Tag Archives: Barbaric!

It Came from the Scriptorium

It’s great to see an adventure come out for Barbaric! It’s one those fun games that hasn’t gotten as much love as it should. So what you get for under $2? A nice tidy little adventure.

It Came from the Scriptorium is mean, horror dungeon crawl set in a corrupted abbey. There’s plenty of mean nasty things to rip your head off. This adventure has a strong Lovecraftian vibe going and isn’t your usual just a bunch of undead and monsters that the players have seen a dozen times before. A few times it even slips into an Army of Darkness/Evil Dead tone with some the bits that show up. Yes, I’m trying to do this spoiler free. There’s plenty of weirdness to keep the players on their toes or into a shallow grave.

Clocking in at just 23 pages (including cover and legelese), It Came from the Scriptorium packs in new freaky monsters, villains, and bizzaro magic items. All which can easily be added to add a little more spice to an existing campaign.

While the adventure is technically written for Barbaric!, it can be easily used with Sword of Cepheus or, heck, just tweak it a little bit and you could use it with any of the 2d6 based games.

You can grab It Came from the Scriptorium on DrivethruRPG. And like I said, it’s under $2. Well worth that little bit of cash.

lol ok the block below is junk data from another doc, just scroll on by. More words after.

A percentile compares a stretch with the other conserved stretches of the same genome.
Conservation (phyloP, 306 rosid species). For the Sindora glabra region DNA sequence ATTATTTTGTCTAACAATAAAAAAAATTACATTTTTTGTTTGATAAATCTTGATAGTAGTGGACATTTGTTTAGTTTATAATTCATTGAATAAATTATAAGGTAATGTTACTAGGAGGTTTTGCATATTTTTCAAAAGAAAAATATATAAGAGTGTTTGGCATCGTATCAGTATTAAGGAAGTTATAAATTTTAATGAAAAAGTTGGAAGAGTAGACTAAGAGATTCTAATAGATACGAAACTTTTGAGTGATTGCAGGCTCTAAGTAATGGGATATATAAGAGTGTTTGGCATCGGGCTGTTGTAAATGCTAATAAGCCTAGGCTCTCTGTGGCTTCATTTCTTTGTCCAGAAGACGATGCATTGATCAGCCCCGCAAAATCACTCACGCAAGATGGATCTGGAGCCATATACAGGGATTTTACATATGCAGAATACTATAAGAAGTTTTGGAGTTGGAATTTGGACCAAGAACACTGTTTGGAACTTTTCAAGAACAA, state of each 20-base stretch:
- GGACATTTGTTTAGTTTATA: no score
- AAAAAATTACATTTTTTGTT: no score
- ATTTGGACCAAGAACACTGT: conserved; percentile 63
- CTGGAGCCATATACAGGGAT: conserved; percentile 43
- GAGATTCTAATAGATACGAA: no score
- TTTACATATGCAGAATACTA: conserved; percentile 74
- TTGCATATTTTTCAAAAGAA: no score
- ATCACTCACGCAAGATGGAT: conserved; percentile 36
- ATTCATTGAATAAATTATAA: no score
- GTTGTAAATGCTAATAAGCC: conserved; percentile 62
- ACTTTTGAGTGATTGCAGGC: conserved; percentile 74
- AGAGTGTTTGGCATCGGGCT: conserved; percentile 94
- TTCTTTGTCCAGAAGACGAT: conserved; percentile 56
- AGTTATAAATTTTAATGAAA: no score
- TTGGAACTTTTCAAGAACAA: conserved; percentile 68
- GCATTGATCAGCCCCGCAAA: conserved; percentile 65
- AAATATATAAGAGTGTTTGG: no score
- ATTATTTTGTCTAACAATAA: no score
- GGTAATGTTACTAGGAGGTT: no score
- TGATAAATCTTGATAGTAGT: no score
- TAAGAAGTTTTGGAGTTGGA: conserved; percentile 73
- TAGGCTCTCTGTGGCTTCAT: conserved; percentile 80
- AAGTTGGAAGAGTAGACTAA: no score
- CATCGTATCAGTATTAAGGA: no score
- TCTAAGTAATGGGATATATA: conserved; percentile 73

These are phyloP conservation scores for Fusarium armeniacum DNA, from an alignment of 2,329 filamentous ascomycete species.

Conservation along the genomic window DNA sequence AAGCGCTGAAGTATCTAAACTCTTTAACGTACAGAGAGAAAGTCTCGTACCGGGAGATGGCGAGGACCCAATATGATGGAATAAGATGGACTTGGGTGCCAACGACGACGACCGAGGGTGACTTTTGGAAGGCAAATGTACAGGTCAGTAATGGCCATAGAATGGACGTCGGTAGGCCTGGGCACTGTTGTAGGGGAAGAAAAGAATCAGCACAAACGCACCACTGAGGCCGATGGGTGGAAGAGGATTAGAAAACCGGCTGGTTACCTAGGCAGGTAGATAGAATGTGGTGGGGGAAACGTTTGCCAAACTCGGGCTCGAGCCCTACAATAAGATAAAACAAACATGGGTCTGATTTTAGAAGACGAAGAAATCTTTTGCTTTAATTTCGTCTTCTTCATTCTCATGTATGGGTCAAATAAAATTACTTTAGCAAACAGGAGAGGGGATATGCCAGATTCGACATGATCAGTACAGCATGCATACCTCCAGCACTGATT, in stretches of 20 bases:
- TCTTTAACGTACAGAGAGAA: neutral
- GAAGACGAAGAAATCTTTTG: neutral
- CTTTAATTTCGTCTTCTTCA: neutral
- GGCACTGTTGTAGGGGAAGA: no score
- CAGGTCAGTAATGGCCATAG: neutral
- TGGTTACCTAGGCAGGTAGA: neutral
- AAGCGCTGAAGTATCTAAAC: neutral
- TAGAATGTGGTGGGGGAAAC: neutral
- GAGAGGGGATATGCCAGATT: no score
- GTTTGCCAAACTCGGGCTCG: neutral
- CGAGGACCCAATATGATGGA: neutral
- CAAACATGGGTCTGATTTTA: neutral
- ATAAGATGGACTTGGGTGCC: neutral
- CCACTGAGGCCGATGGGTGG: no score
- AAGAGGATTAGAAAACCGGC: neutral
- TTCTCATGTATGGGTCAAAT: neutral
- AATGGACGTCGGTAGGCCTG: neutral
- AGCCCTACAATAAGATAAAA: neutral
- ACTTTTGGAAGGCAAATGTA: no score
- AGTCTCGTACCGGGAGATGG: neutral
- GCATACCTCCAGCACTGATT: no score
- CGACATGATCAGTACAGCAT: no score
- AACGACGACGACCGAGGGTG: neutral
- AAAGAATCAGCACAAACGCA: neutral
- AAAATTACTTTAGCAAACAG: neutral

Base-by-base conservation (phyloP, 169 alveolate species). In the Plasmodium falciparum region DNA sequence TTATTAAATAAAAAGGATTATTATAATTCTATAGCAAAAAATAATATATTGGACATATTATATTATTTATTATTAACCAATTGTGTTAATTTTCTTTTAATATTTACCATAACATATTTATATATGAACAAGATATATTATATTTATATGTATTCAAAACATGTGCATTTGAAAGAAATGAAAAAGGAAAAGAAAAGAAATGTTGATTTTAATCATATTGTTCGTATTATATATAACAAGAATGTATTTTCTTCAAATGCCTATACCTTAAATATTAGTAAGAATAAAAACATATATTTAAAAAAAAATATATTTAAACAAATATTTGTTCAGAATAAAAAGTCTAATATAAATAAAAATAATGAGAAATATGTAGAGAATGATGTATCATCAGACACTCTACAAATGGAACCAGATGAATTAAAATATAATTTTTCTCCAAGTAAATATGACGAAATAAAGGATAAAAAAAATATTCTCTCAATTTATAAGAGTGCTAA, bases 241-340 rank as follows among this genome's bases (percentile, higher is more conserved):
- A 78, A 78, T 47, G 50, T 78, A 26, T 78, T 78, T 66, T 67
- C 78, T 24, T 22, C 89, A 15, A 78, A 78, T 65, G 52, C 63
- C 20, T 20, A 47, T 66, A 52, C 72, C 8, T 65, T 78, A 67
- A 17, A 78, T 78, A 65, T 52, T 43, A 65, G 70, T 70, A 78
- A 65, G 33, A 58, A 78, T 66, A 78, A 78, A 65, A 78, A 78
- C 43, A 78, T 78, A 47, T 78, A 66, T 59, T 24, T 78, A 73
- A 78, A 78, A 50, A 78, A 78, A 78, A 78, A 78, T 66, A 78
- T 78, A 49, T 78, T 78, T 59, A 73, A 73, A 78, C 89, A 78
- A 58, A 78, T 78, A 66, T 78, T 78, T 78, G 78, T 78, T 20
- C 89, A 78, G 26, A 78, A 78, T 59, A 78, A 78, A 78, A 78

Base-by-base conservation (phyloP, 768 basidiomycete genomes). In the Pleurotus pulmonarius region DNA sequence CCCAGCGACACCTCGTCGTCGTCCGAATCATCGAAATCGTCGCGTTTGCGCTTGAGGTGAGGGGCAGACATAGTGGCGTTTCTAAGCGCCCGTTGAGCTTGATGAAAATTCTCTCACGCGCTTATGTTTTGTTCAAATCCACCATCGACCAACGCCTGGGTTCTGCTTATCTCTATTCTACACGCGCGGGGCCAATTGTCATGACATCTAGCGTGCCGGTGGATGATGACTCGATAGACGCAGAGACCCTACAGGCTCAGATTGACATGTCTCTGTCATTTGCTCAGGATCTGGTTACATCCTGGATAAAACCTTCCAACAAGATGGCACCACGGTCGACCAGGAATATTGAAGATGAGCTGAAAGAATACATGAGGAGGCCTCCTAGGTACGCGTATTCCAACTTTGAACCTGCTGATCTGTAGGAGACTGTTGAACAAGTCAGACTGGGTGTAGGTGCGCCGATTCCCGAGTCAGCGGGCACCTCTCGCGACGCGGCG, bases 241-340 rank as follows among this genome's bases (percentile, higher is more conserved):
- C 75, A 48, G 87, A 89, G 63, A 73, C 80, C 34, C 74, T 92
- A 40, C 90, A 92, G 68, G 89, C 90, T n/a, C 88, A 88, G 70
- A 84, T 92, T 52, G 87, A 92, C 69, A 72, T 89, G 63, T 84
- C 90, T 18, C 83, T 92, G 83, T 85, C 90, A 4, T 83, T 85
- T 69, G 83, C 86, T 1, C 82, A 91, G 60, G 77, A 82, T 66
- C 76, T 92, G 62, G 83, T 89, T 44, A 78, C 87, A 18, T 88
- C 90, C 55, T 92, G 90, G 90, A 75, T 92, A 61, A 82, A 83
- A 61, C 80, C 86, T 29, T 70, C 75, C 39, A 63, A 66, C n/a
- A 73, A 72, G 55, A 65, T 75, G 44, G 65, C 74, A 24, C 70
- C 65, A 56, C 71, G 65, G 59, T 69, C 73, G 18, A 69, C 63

Hit Locations for Barbaric!

Because why not. I threw this together for yet another option for Barbaric! It’s just something that hit this morning so I scribbled down some notes. Yes, another random idea.

So first this would replace the standard crit tables but not the additional damage from crits as per the Barbaric! rules. This still adds a whole bunch of danger and dismemberment to combat. On the referee side, I wouldn’t worry too much about a hit location table for each and every monster morphology. Just roll with it.

First the table. Throw 2D:

2: Head

3: Right Arm

4: Left Arm

5 to 9: Torso

10: Right Leg

11: Left Leg

12: Vitals

So what do you with that location? Well, first you can do piecemeal armor. Assume the price listing and optional encumbrance in the book is for a full set of armor. For piecemeal armor, adjust the price and encumbrance based on the percentages used below. Yes, you are going to have to do some math.

Head: 30%

Arms 30%

Torso/Vitals: 50%

Legs 40%

Vitals: 30%-Dead

Damage Modifier: Any damage that gets by the character’s armor is modified by the location that’s hit and damage effects applied as normal.

Head/Vitals: 2x

Arms/Legs: 1/2x

Torso: 1x

As I said earlier, this is just a wild idea that popped into my head. YMMV.

Cepheus Light: Upgraded Thoughts

Who doesn’t love free stuff? Stellagama Publishing is offering up Cepheus Light: Upgraded as a free PDF on DrivethruRPG.